I glanced up to see our Japanese roommate.
“Hello, are you staying home today?”
Because of a fortuitous twist in the staircase and because we were the sole occupants of the upstairs unit, Barret and I were used to privacy. It was completely unexpected to hear someone thump thump thumping up our stairs; she was lucky she only caught me in pajamas and a freshly washed face.
“Uh… yeah.” I wasn’t sure where her question was going. I also couldn’t remember her name, I hardly ever saw her.
“Ok. It’s just that I have been really itchy you know and I am going to bug bomb my room. So, you should leave in an hour.”
As if to authenticate her claim, her fingers grazed the maroon bumps on her forearms before settling down to scratch them. She asked if I was itchy.
I did suddenly feel itchy but I said no as if saying it forcefully enough would save me from the same ravaged ankles and forearms. I definitely didn’t want whatever she had to migrate upstairs.
“No problem, we can leave the house for a few hours.”
“Ok.” Our roommate was already hurrying downstairs to warn others.
Turns out, the bug bomb dropped at an auspicious time. As soon we stepped outside we were greeted by a beautiful sunny day, literally. There was a smiley face in the sky.
We walked down Glebe Point Road, the heart of Glebe, and stopped in at Wedge Espresso for brunch. It was a narrow café, wide enough for three people to theoretically sit next to each other. Since Barret and I sat along the counter overlooking the sidewalk, our waiter walked outside the café to deliver our salad and toast & eggs.
He was a friendly young Aussie who wore both overalls and two dark hickies with stylish aplomb. He was interested in our Polaroid camera, so we showed him the photo we had just taken of the sky. When we paid our bill, he shook our hands and invited us back like old friends.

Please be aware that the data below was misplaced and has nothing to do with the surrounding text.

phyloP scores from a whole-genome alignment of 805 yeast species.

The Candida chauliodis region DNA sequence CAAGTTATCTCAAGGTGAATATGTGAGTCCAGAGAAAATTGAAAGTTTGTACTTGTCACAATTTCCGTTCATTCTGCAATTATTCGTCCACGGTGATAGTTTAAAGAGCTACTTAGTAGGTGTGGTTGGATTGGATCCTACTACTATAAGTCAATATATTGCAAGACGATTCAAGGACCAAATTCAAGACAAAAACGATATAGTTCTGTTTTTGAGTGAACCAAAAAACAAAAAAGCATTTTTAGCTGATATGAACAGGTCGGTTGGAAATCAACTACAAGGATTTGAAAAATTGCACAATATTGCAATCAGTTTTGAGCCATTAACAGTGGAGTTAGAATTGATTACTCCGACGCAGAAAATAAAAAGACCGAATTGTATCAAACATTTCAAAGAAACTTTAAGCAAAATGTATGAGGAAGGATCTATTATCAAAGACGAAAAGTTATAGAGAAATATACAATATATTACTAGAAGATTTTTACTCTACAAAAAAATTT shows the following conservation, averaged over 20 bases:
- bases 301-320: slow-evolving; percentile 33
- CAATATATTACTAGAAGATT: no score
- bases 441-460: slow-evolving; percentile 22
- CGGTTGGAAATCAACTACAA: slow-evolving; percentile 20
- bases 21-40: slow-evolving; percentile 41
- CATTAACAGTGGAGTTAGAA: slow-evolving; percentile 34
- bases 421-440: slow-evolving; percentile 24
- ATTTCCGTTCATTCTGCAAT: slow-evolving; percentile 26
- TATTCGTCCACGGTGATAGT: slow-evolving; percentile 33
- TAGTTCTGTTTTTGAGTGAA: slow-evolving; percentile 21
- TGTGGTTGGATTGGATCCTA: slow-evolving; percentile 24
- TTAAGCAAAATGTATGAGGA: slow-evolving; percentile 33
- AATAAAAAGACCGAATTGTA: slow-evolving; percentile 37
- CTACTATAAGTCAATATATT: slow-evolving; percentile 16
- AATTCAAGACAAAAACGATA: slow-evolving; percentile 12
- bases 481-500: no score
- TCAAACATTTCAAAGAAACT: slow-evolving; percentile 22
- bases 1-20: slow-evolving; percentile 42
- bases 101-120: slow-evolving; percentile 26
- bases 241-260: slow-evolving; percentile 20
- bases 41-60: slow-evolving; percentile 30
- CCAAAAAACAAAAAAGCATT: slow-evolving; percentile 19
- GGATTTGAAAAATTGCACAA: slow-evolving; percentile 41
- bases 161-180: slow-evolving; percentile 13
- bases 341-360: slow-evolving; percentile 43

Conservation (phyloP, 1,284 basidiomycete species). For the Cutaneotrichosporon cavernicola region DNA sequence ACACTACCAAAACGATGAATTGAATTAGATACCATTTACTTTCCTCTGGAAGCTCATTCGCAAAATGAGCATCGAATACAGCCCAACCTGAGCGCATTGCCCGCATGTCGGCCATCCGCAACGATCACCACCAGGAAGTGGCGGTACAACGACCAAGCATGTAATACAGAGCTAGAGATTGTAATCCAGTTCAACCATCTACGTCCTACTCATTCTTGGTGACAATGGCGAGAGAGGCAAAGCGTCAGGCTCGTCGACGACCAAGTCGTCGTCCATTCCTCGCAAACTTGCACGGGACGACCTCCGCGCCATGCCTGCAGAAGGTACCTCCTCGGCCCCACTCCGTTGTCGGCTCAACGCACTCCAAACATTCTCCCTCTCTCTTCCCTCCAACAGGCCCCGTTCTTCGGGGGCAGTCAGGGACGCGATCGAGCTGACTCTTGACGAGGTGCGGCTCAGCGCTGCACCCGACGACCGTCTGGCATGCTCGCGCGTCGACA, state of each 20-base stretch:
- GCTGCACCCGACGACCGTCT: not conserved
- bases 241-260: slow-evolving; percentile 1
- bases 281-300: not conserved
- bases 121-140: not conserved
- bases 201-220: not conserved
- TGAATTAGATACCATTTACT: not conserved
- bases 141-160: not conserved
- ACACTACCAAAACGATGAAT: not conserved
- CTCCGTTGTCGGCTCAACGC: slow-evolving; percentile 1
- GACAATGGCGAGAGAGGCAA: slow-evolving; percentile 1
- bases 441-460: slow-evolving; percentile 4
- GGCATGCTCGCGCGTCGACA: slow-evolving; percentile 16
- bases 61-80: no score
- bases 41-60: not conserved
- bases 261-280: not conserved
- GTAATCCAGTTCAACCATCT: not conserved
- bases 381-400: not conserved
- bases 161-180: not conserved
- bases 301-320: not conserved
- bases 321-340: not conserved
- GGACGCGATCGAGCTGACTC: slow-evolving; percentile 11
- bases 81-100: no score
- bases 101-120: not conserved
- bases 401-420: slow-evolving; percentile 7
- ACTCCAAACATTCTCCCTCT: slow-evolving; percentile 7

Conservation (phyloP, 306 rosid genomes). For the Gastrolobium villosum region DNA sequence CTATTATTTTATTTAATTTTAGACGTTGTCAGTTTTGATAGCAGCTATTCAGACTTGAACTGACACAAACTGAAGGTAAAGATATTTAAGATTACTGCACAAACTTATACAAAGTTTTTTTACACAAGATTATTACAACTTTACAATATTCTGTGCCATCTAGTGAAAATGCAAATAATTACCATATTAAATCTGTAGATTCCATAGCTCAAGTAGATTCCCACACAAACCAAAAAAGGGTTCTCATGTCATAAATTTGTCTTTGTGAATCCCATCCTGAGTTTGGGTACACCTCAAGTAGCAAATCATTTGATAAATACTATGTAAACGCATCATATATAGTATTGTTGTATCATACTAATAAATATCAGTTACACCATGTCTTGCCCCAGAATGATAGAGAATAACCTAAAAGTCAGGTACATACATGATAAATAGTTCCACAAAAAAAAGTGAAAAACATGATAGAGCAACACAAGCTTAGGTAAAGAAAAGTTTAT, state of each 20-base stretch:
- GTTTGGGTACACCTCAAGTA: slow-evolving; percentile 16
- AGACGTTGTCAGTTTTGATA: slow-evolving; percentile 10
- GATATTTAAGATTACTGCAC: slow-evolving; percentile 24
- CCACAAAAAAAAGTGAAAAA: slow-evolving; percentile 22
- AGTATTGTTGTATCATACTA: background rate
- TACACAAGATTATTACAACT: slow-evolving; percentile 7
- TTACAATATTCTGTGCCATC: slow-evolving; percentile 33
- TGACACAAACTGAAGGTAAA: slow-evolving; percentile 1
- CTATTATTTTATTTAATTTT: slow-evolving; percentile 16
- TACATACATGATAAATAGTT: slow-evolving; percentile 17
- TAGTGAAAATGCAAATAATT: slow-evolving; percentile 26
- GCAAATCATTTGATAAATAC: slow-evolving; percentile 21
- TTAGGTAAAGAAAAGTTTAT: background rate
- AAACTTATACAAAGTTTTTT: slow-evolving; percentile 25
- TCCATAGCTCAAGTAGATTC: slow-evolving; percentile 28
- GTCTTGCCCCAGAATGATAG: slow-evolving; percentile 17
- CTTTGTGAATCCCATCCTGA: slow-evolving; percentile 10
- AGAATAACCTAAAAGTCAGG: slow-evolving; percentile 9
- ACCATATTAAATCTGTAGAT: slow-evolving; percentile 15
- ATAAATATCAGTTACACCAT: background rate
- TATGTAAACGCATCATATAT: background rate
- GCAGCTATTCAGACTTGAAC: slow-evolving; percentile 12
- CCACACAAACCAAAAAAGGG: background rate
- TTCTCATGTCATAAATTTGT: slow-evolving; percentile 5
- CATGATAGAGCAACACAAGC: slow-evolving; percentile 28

We had only been gone about an hour, so we spent the rest of the afternoon looking for a Secret Santa present. The only thing I knew about my coworker was that she didn’t like chocolate or anything else I covertly mentioned at work. After scouring the local book and vintage stores we ended up at the Broadway Shopping Centre, the mall at the end of the road.
Barret liked a ring-shaped ice cube tray, I thought it was too risky- she could have just broken up. Barret liked the gift set from Target, I thought it looked too cheap. He also liked the Jamie Oliver recipe box, but I was like who even uses recipe cards anymore? Then Barret chose a heart-shaped box made from rolled newspaper, which I vetoed. My Secret Santa didn’t have any soft spots (btw I found out later her favorite food is meat, I think that proves my point).
I was beginning to suspect that Barret liked anything that would get us out of the mall faster.
Just before the Christmas crowds in Trade Aid engulfed us, I decided on a set of organic tea. By that time we had been gone for several hours and we figured our home was ventilated enough. Barret, of course, liked that idea.
How to get to Glebe: bus 431 or 433 from George St, downtown Sydney
About: Glebe’s history